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The REIT Stuff: Finding Pockets of Value – And Big Yields!

By Roger S. Conrad, on Jun. 12, 2017

In December 2013, we wrote that overblown concerns about Federal Reserve interest rate policy had left best-in-class real estate investment trusts (REIT) on the bargain counter. Our call proved timely.

From May 22 through Dec. 31 of that year, the Dow Jones US Real Estate Index lost more than 14 percent of its value. But over the next 12 months, the index posted a total return of 26.7 percent. The five US REITs we featured in that article tracked the index with a return of 26.2 percent, but offered, on average, an additional percentage point of yield.

In February 2014, we doubled down on our REIT bullishness, identifying four then-unloved data-center stocks primed to move higher. Our thesis was investors weren’t giving sufficient weight to the importance of infrastructure in the digital age. That quartet has since posted a return of 136 percent.

We also harvested a 42.7 percent return in Mid-America Apartment Communities (NYSE: MAA), which we added to the Lifelong Income Portfolio in late January 2014.

By early 2015, however, high valuations had become a problem in the sector’s more popular names, and our recommended list was down to just three niche opportunitiesW.P. Carey (NYSE: WPC), CorEnergy Infrastructure Trust (NYSE: CORR) and Outfront Media (NYSE: OUT). Those picks have scored an average gain of 10.7 percent, versus a return of just 6.5 percent from the Dow Jones US Real Estate Index.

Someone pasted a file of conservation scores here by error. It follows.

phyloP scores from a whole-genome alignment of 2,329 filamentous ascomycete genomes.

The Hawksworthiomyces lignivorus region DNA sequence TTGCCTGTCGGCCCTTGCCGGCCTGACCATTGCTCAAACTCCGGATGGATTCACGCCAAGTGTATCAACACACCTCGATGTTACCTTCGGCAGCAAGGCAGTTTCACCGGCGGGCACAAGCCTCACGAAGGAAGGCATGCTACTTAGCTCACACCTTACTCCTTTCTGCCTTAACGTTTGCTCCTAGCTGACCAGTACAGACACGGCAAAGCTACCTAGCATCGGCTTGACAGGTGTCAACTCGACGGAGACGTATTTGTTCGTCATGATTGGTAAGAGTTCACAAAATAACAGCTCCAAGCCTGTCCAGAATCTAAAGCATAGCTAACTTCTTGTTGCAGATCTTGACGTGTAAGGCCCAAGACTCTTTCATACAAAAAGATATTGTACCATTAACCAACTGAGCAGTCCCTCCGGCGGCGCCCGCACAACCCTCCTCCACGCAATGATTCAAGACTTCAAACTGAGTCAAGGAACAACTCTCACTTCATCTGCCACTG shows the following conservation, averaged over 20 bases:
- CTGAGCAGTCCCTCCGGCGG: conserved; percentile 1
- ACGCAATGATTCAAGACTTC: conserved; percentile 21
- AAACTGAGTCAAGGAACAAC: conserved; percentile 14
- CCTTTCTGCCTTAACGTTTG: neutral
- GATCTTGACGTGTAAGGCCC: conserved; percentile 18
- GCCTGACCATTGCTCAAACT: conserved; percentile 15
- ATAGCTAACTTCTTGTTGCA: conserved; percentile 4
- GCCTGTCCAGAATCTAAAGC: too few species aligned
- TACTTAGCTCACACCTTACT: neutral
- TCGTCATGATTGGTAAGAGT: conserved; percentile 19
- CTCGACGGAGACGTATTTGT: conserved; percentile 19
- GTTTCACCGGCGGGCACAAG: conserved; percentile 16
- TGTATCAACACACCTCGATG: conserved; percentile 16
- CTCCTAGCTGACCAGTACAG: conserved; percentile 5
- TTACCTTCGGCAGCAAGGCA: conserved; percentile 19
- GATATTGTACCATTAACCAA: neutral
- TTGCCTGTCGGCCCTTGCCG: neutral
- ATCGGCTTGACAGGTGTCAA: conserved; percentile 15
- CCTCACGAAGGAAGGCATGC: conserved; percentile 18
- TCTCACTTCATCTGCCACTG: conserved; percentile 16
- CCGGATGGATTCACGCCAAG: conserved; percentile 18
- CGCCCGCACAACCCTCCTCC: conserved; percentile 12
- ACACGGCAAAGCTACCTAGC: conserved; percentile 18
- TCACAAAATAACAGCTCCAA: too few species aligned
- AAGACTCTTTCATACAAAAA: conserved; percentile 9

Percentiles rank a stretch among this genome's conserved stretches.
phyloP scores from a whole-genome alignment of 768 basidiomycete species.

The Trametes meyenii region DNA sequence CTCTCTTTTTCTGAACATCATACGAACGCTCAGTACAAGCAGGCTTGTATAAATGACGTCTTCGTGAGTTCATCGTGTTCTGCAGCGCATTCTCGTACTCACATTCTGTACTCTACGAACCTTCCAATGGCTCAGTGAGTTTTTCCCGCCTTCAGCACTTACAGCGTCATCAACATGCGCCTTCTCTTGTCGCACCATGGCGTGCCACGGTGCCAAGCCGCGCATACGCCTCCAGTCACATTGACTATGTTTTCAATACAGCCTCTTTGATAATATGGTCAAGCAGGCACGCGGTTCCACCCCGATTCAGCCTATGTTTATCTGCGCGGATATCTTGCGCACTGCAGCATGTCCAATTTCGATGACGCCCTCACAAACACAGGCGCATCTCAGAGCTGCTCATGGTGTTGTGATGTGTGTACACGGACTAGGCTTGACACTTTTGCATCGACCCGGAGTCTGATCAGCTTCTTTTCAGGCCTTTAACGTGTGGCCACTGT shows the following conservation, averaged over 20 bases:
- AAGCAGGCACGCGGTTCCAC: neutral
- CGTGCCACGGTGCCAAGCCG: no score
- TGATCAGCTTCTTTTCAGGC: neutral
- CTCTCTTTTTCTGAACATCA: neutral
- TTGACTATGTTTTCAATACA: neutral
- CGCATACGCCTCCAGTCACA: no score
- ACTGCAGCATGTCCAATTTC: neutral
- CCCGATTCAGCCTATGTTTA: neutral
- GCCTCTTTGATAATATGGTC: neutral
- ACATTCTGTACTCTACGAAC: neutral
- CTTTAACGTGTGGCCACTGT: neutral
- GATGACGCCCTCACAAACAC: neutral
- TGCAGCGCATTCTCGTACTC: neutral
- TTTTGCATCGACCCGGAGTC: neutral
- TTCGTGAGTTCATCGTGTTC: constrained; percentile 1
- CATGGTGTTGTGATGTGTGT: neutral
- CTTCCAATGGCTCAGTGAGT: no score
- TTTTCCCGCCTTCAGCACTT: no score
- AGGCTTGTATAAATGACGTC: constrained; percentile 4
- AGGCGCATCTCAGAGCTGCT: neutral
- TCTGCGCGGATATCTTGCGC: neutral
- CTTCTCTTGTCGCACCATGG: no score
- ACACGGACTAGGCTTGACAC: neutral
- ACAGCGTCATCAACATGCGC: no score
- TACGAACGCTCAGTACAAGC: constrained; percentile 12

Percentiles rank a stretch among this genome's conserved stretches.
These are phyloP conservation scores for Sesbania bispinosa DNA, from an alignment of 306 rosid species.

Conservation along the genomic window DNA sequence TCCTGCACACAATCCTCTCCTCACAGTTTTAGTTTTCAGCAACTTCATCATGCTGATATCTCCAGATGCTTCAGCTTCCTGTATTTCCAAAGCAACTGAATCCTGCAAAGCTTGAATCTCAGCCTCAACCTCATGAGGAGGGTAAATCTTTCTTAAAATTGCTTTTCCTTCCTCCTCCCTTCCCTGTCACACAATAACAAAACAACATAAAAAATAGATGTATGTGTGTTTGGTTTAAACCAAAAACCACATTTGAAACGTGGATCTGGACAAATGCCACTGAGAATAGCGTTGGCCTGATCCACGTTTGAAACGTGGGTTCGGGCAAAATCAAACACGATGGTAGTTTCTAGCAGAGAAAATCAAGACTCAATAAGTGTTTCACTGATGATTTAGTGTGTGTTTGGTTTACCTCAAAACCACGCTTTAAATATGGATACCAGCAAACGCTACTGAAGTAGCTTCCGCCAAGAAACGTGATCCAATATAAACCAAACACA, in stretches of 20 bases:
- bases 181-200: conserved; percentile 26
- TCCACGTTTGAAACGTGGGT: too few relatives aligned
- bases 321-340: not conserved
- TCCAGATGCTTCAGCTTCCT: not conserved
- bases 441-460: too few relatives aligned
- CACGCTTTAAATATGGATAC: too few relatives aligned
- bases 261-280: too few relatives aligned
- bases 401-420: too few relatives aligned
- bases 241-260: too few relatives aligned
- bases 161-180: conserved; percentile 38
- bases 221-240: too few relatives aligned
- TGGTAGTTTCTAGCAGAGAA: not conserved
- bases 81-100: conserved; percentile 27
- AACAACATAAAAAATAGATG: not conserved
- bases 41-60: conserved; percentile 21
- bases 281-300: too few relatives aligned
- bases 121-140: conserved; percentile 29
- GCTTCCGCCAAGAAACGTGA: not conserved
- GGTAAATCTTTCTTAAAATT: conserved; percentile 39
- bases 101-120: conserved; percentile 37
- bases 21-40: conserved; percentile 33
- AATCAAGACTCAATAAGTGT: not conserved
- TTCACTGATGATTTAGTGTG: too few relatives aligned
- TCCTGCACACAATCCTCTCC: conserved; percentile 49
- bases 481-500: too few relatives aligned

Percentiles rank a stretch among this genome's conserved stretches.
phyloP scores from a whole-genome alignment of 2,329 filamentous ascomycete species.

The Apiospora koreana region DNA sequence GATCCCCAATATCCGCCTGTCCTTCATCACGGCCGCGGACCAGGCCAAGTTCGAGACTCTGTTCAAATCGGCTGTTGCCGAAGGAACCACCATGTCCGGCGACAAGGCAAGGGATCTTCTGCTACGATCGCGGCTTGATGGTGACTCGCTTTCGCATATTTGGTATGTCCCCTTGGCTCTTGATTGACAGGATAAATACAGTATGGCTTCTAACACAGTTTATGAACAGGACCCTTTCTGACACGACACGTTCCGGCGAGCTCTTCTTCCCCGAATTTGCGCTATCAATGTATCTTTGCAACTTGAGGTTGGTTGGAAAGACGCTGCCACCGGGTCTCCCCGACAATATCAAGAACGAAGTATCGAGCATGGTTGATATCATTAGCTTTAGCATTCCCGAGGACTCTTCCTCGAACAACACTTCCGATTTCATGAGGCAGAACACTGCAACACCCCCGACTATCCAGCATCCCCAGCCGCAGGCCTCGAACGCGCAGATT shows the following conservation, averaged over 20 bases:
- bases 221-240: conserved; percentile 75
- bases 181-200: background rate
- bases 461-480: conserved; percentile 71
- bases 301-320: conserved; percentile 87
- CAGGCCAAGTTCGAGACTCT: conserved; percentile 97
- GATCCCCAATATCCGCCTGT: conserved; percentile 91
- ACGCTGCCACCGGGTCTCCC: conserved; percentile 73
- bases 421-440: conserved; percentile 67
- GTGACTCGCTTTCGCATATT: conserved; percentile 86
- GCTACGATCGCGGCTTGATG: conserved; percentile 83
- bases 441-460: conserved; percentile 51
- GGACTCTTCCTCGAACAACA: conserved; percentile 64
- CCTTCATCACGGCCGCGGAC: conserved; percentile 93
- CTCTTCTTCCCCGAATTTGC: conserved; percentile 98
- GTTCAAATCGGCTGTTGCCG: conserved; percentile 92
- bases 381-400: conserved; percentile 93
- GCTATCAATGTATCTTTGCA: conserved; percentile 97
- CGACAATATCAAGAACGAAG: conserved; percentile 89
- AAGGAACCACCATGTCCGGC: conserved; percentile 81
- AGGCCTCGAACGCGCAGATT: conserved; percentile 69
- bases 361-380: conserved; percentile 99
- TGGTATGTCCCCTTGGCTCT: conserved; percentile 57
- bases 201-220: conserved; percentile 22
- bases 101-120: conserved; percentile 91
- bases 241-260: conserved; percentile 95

Finally, in June 2016, we warned again of the danger posed by high valuations, particularly for REITs that figure prominently in popular exchange-traded funds (ETF) that offer one-stop exposure to the group. Our buy list had only two niche REITs: Landmark Infrastructure Partners LP (NSDQ: LMRK) and Lifelong Income Portfolio member W.P. Carey.

Thus far, our caution on this sector has been justified. Since last June, the Dow Jones US Real Estate Index has returned just 1.2 percent, including dividends. That poor showing lags the S&P 500’s 9.2 percent return. Our two picks also returned an average of 1.7 percent, despite regular quarterly dividend increases.

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